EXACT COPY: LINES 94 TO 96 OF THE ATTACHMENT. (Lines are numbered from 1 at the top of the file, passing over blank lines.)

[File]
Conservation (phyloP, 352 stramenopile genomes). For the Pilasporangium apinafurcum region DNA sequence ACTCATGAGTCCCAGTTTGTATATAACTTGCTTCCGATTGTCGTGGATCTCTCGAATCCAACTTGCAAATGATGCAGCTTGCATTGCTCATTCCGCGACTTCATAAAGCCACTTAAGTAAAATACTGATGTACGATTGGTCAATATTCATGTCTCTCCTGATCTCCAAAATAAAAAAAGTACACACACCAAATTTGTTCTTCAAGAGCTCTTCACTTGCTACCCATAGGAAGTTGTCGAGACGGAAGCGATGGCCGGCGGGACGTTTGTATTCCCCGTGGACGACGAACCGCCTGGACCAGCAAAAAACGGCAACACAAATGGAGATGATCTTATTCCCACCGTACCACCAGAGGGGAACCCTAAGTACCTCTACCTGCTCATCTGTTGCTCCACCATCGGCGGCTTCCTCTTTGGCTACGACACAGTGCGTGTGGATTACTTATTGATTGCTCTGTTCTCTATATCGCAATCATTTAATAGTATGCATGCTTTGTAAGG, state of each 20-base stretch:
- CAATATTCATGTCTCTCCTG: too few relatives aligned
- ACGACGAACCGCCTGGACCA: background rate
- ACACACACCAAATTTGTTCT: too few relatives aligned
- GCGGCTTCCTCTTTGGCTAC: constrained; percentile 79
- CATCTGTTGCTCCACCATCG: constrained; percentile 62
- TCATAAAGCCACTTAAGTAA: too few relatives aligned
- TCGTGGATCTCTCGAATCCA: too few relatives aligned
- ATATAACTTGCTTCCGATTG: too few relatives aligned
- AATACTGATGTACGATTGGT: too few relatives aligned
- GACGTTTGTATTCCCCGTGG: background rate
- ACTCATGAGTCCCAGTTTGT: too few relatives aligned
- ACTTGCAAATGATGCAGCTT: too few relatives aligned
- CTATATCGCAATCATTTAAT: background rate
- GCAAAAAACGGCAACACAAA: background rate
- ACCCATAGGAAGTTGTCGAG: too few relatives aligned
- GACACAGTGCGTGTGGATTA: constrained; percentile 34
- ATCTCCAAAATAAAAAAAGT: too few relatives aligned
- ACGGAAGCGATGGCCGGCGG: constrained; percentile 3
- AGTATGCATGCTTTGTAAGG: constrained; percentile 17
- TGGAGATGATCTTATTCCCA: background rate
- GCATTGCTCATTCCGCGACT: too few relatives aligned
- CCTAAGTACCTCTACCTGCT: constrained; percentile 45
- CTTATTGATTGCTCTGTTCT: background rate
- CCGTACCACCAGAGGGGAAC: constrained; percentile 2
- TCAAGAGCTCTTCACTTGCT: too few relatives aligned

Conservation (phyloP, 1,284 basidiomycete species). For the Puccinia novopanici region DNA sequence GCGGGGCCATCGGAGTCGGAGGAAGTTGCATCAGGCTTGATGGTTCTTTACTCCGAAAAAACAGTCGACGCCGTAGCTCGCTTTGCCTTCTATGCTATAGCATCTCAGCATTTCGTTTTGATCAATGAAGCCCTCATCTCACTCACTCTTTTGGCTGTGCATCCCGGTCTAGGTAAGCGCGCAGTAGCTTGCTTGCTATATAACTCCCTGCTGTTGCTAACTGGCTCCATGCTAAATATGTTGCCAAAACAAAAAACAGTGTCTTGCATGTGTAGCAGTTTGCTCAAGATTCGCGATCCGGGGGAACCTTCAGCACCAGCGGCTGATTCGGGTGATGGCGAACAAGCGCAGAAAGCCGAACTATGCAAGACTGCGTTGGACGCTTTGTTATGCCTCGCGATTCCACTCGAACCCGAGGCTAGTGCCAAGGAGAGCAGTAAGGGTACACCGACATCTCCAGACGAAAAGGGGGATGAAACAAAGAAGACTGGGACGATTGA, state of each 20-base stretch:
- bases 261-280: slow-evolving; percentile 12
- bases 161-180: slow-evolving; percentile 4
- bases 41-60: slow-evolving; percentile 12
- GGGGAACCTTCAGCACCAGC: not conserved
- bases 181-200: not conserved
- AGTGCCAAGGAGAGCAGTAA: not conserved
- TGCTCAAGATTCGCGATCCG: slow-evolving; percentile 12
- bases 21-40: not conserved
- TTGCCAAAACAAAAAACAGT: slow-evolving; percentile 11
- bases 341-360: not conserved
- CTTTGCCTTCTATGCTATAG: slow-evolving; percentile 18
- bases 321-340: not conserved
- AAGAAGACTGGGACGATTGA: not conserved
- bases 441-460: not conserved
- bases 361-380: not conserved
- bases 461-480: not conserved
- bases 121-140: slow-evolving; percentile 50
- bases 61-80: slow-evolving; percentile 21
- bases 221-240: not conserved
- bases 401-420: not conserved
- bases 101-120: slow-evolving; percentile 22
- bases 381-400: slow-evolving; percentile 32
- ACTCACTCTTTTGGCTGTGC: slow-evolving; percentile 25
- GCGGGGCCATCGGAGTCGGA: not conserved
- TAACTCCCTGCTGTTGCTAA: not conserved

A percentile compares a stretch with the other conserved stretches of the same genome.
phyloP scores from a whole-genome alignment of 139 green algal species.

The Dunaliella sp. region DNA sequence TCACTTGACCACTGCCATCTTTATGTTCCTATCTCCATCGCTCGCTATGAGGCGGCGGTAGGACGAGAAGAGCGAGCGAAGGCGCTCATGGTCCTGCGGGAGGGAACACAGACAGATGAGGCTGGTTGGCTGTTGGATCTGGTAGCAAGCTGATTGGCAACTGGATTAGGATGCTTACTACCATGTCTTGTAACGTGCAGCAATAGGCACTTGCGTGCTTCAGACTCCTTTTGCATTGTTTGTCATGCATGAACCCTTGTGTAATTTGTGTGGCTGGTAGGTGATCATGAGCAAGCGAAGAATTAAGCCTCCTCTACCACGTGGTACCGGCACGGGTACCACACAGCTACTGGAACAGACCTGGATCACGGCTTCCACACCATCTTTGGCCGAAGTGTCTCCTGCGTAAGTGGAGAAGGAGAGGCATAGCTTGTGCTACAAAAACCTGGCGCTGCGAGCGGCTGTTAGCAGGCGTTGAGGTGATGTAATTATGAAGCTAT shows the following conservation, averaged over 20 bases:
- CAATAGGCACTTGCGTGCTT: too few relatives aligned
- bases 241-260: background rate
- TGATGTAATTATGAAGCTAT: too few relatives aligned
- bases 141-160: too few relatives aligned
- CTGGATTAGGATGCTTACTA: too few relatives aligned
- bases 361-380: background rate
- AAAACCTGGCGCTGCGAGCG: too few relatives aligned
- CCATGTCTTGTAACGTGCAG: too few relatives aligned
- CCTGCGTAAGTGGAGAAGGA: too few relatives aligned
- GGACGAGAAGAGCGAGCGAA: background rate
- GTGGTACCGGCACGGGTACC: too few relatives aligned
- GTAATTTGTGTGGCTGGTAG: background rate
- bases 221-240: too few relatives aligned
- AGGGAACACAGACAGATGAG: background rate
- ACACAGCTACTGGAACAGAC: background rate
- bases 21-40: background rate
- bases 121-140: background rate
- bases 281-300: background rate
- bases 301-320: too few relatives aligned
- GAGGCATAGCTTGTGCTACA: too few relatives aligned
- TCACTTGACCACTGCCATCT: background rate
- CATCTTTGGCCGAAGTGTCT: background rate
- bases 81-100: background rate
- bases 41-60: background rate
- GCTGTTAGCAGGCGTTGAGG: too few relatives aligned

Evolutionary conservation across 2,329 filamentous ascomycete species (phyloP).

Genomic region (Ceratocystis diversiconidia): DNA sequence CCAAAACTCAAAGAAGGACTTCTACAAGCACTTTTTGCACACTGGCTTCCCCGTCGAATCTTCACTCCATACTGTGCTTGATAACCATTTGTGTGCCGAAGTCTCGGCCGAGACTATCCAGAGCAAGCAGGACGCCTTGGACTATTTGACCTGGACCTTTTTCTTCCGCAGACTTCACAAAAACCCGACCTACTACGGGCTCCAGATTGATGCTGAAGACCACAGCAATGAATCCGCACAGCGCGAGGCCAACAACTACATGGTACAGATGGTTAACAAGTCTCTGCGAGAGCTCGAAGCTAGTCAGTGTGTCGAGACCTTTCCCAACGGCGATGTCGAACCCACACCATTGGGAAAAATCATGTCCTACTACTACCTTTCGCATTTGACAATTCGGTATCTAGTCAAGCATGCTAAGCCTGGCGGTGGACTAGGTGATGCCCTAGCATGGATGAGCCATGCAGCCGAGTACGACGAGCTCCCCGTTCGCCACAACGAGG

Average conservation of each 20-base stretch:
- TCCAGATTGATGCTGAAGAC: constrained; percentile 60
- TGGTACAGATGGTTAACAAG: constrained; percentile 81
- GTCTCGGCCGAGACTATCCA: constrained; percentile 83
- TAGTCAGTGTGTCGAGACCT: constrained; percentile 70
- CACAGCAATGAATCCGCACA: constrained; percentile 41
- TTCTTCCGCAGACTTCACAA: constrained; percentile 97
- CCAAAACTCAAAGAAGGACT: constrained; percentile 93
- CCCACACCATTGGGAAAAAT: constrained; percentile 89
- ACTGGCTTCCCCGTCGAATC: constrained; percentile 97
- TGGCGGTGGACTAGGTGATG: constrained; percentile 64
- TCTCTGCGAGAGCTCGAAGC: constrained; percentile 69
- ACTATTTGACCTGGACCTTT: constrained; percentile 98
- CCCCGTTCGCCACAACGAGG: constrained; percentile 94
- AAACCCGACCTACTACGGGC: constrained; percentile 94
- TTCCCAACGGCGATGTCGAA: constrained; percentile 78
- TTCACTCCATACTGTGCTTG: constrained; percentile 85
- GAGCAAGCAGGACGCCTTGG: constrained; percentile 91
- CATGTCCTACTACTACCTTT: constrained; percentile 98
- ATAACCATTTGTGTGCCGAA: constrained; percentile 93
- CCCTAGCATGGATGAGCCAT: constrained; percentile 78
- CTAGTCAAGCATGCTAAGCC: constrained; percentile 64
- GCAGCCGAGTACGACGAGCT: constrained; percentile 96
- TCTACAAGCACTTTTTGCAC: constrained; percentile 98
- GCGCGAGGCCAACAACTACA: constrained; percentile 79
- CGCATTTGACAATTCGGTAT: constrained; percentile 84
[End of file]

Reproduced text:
- TCTCTGCGAGAGCTCGAAGC: constrained; percentile 69
- ACTATTTGACCTGGACCTTT: constrained; percentile 98
- CCCCGTTCGCCACAACGAGG: constrained; percentile 94